Having looked at the Old Testament illustration, we see better the meaning of 1 Cor. 10:18; the apostle might equally well say here: Are not they which eat of the sacrifices "partakers of the table;" and to be partaker of the Lord's table is to be in all the value of the sacrifice of Christ before God, and the outward expression of this is in verses 16 and 17: "The cup of blessing which we bless," and "The bread which we break." It is evident that blessing and giving of thanks are the same thing. In 1 Cor. 14:16, "blessing" and "giving of thanks" are the same.
It is important to see here that there are two expressions of fellowship, — fellowship with and fellowship of. We speak usually of fellowship with one another, more in the sense of 1 John 1:7, but here it is not communion with, but communion of. It must be remarked here that the words "communion" (verse 16), "partakers" (verse 18) and "fellowship," all represent the same root-word of the original, which gives the idea of sharing in common. Look at Luke 5:10: "Partners with" is the same word as "partakers" here, i.e., sharers in common of the fish caught. But in verse 7, "partners" is a different word, meaning that they shared not the fish but the privilege of fishing in the lake. This is the word used in Hebrews 6:4, "partakers of the Holy Ghost," where people may share in the privileges of Christianity and be lost. Our use of the word "partner," shows the thought. The fellowship, or communion, of the blood of Christ is the sharing in common with all God's children in all the value of His wonderful death. There are three "fellowships of" in Corinthians:
(1.) 1 Cor. 1:9: "The fellowship of His Son Jesus Christ our Lord." All the true church is called to it. It is "of" and not "with," and means that we share the blessings in common with all saints of being livingly associated with the Son of God, on the other side of death;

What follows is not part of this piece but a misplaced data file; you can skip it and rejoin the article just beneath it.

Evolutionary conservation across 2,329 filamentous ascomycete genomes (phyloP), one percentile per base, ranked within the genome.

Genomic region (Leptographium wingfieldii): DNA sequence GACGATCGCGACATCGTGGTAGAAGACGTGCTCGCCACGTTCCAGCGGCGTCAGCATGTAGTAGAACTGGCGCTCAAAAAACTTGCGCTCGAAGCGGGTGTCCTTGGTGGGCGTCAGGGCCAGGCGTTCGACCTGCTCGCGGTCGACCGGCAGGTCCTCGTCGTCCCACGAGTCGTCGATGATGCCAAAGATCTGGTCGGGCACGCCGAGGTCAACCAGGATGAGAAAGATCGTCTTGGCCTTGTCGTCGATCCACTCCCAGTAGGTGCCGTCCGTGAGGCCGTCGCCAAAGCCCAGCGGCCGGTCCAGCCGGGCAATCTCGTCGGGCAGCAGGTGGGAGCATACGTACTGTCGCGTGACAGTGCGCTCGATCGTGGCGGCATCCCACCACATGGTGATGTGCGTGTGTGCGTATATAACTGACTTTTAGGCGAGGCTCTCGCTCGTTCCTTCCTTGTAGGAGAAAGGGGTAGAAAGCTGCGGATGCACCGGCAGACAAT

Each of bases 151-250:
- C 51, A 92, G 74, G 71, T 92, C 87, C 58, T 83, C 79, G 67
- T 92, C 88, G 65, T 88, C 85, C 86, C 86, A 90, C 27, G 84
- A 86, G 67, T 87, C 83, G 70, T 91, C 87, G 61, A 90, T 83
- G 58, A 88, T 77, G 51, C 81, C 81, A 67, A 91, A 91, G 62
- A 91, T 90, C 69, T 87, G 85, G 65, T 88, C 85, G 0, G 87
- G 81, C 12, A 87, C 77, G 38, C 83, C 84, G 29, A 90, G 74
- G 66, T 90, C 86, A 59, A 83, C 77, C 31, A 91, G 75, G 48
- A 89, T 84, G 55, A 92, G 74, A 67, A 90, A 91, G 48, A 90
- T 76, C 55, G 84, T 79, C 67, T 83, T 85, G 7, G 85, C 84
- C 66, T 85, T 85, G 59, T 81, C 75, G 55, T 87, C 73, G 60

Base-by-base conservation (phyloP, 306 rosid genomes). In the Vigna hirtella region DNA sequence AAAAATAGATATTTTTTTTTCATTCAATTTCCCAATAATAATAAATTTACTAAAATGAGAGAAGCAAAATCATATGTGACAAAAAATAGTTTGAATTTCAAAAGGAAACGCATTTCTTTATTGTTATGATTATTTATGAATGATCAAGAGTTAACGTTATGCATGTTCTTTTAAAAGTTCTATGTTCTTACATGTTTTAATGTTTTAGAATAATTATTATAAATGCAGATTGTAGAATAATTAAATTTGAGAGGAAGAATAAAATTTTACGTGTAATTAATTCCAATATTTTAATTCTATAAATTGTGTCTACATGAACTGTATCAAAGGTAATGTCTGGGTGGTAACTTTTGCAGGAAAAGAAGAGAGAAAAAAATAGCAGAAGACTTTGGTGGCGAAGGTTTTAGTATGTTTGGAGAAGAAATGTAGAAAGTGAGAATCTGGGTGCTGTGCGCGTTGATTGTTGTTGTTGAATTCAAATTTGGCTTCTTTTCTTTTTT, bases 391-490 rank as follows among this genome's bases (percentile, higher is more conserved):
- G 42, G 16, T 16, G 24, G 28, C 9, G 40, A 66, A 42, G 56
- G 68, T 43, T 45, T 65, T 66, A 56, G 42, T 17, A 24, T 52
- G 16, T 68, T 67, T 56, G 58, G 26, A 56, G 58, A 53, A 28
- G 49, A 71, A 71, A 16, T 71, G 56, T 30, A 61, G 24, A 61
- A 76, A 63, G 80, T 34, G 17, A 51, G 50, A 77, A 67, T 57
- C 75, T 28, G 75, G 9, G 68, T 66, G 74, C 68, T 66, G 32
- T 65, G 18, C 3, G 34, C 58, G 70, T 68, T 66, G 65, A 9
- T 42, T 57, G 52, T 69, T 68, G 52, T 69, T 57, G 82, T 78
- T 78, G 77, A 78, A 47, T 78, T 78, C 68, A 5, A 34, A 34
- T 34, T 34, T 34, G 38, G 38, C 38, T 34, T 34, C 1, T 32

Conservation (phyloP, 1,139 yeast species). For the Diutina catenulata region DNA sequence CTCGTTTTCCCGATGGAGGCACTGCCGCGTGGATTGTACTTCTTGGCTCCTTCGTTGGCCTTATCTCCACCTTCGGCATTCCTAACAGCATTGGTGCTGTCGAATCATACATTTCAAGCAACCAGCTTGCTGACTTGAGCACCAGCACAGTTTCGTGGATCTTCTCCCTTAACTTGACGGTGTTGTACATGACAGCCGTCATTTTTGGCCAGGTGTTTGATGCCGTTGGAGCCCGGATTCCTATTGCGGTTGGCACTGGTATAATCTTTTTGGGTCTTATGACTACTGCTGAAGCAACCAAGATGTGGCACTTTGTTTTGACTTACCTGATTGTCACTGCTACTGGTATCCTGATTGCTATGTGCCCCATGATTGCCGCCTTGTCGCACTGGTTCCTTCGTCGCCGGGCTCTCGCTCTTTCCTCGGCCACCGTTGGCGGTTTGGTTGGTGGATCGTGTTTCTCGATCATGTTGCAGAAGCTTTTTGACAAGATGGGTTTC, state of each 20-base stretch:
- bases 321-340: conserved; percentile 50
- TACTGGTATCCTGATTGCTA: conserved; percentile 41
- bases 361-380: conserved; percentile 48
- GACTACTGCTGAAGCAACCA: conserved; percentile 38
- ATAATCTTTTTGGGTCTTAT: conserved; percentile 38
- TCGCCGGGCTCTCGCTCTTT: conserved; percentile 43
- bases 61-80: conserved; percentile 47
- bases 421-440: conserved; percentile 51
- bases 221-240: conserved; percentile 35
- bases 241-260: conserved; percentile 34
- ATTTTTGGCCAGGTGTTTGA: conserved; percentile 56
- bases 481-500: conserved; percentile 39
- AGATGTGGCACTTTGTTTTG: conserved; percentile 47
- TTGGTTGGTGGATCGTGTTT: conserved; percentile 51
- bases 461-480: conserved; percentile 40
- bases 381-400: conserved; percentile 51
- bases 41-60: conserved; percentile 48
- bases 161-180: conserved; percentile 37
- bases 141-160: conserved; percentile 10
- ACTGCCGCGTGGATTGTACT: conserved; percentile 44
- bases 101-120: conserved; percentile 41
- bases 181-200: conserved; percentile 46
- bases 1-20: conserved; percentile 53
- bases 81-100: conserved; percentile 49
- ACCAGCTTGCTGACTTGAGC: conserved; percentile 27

(2.) 1 Cor. 10:16: "The fellowship of the blood and body of Christ;" and
(3.) 2 Cor. 13:14: "The fellowship of the Holy Ghost." To many, as now used, this expression is merely a sign of the end of a service, but what does it mean? It means that we share with all true Christians the results of the dwelling here of the Holy Ghost and of His power to make good the truth in our souls. But, of course, each one of these is a subject in itself.
In chapter 10:16, the cup precedes the bread, but in chapter 11 the order is reversed. We should think it extraordinary if one gave thanks for the cup before the bread. Why is the cup put first in chapter 10? It is because there the thought of the assembling of the Lord's people is not the prominent thought, but rather our association with Christ's death, and so the cup is put first. When we drink the wine, what thought does it bring to our minds? The wine is appropriated and ingested into the body, but this is only an outward expression of the blessed truth, that the believer in Jesus is identified with all the value of the death of Christ before God; it is a wonderfully peace-giving thought. It means more even than that. The death of Christ opened the flood-gates of God's love to man; it was the love of His heart that gave rise to all His purposes of grace. But the question of sin had to be settled first. "I have a baptism to be baptised with, and how am I straitened till it be accomplished." That baptism was accomplished in His death, and now the fulness of God's heart of love can flow out to us, and our hearts can go out in love to Him. This is what He desires.
It is to be noticed, for there is meaning in it, that, while in chapter 11 it is the Lord Jesus who gave thanks, here it is "we bless" (verse 16). In this chapter there is something of the responsibility side and we have also "the communion of the body of Christ." The latter expression conveys the thought, in scripture, that an end has been made of man in the flesh, e.g., Rom. 7:4: "Ye are become dead to the law by the body of Christ; when we have the expression "body of Christ" it seems to convey the truth of the end of all that we are by nature in His death; Heb. 10:10: "We are sanctified through the offering of the body of Jesus Christ once for all," and "the sanctifier and the sanctified are all of one, for which cause he is not ashamed to call them brethren;" as also in Col. 1:22, "Reconciled in the body of his flesh through death." We are identified with Him.